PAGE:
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Bambi originated as the main character in Felix Salten's Bambi, a Life in the Woods. He has made cameos in several Disney cartoons. In the Disney films, his species was changed from the roe deer to the white-tailed deer, which would be more familiar to American audiences. His image is a Disney icon comparable in recognition factors to Mickey Mouse, and he is even shown on Disney stock certificates.
Bambi ― as with most of his friends ― is similar to any deer in any forest. In his early youth, Bambi has the full measure of charm that many young mammals display, with his wide eyes, spindly legs, curious nature, and a good cute voice. As he grows he gradually becomes more mature, but even in young adulthood he always seems a very young buck, with a graceful build and a fairly naïve, shy nature. He was nicer than his mean rival, Ronno, who was jealous of Bambi. When he had two fawns, Geno and Gurri, he was a carefree father, happy and sweet to his children.
As a fawn, Bambi had a fur coat of safety orange and wheat spots and underbelly with a brown stripe that ran from his head down to his tail. He also had a grey stripe on each side under the top row of his spots. He had black slippers and wide red eyes with tiny eyelashes. He had a large head with fuzz on it, and large ears with black tips.
Bambi remains the same except he ended up as Little Joe that has a tron blue, greenish blue and deep sky blue vest. The grey stripes now stopped on each side under the top row of his spots. In The Ballad Of Little Joe, he is much more personalized than any other.
When he is a teenager, Bambi remains the same except he no longer has spots or the grey stripes, his fur is a little darker, and has budding antlers.
As an adult, Bambi has darker brown fur, a slightly muscular frame, and black antlers with two points. The wheat stripe on his neck and underbelly now stops under his head and continues above his chest.
In the first film, the chronology of Bambi's life from birth to young adulthood is showcased. At his birth, all the inhabitants of the forest gather to greet the new prince with open arms. Among them are Friend Owl (who acts as an adviser to Bambi's father, the Great Prince of the Forest) and Thumper.
As the months go by, Bambi creates bonds with Thumper and a bashful skunk by the name of Flower, forming a strong trio. He also builds a weak friendship with Faline, a fawn who he fell in love with, despite being disgusted by her at first glance because of her overly bubbly personality. Aside from friendships and romance, Bambi's primary concern is his mother, who he loves deeply, often learning life lessons that stick with the young prince. One of those lessons involves being conscious of "Man"; the forest's most feared enemy. Man is known for being a ruthless hunter, killing animals for the sake of the sport, having no regard for anything else, not even the animals' lives or if they have family. One day, while out during his first winter, Bambi's mother is killed by Man; though the young fawn manages to escape before he falls victim, as well. Without his mother to care for him, the Great Prince of the Forest arrives and decides to raise Bambi himself, tragically confessing the loss of his mother and taking him from his old home.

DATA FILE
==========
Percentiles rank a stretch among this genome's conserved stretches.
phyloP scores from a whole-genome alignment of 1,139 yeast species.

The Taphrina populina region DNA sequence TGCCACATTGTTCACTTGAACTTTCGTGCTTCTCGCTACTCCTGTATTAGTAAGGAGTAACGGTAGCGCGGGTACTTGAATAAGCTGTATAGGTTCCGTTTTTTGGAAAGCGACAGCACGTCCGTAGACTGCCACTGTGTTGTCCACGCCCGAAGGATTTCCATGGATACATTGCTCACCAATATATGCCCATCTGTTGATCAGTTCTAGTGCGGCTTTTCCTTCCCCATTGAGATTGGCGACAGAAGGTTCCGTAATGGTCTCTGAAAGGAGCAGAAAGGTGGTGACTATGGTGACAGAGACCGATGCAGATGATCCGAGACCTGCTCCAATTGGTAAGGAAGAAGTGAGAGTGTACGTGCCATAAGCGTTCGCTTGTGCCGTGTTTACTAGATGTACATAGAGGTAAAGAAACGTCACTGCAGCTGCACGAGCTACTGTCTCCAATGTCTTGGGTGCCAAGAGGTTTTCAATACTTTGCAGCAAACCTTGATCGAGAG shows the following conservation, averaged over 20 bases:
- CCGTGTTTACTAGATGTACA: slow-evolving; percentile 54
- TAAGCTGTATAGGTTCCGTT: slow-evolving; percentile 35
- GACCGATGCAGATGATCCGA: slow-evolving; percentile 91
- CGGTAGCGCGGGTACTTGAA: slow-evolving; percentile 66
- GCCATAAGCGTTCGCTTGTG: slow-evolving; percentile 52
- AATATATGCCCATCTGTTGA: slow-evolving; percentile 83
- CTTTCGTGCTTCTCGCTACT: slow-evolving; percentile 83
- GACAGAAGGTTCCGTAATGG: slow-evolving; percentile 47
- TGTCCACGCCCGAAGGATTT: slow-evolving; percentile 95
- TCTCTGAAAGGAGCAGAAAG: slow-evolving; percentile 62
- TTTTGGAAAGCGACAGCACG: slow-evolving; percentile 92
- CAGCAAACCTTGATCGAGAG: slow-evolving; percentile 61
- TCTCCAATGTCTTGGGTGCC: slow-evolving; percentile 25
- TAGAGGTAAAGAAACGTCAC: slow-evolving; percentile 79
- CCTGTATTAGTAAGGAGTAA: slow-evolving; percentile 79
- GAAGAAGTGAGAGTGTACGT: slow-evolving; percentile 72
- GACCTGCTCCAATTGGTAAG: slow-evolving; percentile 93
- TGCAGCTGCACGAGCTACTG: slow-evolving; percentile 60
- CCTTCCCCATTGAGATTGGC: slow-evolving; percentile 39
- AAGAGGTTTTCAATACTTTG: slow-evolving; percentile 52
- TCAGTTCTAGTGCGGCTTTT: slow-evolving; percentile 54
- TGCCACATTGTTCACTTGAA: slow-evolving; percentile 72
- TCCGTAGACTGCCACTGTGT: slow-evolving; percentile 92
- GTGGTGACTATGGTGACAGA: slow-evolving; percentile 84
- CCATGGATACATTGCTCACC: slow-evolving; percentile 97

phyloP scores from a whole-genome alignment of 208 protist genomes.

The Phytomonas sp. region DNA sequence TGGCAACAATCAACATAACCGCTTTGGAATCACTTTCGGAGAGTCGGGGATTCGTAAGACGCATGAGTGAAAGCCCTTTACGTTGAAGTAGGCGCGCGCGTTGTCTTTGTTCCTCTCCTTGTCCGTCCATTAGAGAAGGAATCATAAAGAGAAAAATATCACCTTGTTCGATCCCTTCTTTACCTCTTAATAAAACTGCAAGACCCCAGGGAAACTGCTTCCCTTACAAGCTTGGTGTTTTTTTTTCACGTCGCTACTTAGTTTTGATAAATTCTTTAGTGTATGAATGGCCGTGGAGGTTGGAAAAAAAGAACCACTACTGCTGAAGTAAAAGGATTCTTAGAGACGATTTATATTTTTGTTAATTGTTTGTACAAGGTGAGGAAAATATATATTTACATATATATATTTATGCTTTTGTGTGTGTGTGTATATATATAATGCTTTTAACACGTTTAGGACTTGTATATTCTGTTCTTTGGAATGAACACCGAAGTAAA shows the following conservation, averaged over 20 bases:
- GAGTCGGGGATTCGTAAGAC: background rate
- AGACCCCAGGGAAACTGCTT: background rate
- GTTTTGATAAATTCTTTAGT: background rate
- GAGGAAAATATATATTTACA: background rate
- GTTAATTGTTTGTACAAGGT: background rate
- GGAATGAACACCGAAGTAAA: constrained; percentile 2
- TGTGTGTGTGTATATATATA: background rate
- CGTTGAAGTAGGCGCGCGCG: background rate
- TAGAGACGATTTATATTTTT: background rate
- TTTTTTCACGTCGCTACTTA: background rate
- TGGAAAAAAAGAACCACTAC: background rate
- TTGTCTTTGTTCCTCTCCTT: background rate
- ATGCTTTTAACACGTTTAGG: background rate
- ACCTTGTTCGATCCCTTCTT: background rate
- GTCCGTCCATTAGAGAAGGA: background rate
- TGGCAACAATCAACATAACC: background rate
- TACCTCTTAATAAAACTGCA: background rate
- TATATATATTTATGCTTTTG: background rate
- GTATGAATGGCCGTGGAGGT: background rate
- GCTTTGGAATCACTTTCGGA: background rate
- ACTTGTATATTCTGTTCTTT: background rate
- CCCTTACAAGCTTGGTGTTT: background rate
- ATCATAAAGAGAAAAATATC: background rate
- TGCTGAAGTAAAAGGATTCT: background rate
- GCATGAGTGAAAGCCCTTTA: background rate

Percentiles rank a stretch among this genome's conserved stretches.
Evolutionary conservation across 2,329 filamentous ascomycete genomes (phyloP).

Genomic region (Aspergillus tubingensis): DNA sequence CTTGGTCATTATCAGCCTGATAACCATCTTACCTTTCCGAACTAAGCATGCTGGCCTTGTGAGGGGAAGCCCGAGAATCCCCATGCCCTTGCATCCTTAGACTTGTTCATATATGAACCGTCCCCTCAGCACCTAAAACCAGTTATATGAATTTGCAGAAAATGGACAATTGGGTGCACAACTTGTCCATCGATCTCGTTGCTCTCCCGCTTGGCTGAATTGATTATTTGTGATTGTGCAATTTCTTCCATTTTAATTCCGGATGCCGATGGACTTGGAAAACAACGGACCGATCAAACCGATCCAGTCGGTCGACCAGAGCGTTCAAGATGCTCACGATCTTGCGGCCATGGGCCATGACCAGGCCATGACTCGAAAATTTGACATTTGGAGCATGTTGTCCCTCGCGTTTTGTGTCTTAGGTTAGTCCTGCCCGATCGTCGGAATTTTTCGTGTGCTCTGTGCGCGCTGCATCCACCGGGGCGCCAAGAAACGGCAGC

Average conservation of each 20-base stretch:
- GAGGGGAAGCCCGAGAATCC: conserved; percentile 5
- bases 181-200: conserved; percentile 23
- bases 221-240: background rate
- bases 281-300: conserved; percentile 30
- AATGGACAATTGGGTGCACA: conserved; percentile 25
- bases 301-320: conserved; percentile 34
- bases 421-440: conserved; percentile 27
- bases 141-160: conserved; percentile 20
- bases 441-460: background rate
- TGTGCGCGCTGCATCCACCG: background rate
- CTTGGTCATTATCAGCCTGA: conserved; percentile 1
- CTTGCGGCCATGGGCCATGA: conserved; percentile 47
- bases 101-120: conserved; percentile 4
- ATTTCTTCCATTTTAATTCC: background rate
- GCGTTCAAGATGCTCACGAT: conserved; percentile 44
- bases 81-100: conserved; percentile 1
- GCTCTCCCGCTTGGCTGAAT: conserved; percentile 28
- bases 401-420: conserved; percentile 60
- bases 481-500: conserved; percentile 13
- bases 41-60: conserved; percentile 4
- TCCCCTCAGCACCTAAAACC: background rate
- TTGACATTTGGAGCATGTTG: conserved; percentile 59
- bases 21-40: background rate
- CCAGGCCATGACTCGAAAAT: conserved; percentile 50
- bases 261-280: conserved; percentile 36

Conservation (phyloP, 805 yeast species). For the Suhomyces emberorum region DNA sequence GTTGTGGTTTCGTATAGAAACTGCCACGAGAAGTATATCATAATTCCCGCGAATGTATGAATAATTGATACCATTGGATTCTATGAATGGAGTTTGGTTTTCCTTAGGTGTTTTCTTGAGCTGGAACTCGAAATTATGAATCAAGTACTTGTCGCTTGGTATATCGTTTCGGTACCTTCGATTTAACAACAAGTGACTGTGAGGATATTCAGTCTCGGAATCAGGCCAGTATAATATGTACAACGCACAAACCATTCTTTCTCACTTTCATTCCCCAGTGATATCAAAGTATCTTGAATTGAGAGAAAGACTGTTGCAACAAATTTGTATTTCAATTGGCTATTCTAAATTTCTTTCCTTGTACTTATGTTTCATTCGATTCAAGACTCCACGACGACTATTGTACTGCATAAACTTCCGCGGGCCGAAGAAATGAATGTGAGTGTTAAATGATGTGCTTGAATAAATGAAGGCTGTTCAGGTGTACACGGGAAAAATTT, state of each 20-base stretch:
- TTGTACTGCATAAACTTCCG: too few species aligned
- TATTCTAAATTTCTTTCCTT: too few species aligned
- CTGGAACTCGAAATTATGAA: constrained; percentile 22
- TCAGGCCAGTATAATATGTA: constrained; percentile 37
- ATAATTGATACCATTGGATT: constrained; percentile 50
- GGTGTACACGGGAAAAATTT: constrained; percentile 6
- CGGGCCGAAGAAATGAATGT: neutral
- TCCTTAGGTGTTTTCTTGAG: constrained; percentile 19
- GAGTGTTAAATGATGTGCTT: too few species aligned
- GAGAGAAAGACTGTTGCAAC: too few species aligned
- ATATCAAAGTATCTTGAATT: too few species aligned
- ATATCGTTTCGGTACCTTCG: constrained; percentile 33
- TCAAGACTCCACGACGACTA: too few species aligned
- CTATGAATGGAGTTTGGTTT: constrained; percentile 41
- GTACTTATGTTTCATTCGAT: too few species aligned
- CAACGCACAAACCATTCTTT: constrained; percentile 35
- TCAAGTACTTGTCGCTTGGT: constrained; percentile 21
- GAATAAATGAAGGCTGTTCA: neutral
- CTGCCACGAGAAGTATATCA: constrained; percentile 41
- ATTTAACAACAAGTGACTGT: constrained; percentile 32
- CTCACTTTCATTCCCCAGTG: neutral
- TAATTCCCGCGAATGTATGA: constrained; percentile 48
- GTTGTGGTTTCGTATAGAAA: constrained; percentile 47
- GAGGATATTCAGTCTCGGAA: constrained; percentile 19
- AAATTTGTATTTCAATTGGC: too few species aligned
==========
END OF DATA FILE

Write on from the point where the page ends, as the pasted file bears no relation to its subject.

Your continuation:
Years later, Bambi grows into a strong young adult buck, dashing, but still as shy and somewhat clumsy as ever. He retains his friendship with Thumper and Flower and, as predicted, falls in love with Faline; or as Friend Owl likes to put it; becomes "Twitterpated". Now experiencing true love for the first time, Bambi began his life with Faline as his mate, exploring the forest together, proclaiming their love, and battling the vicious Ronno for her affections, eventually coming out victorious. This also signifies dominance and maturity on Bambi's part, which comes in use, as he's slated to take the role as Great Prince of the Forest, following his father's footsteps.
With life seeming as peaceful as ever, Man returns to the forest with more men and with a pack of bloodthirsty dogs. Several forest dwellers are killed by the invasion and Faline is attacked, but was rescued by Bambi before it was too late. Even so, back at Man's camp, a fire accidentally breaks loose, setting the forest ablaze. Bambi and his father rush through the woodlands to escape the devastation as the other creatures do the same, finding a small island offshore of the forest where they're sheltered until things settle down. And although they barely survive, Bambi and the Great Prince manage to escape the catastrophe, as well.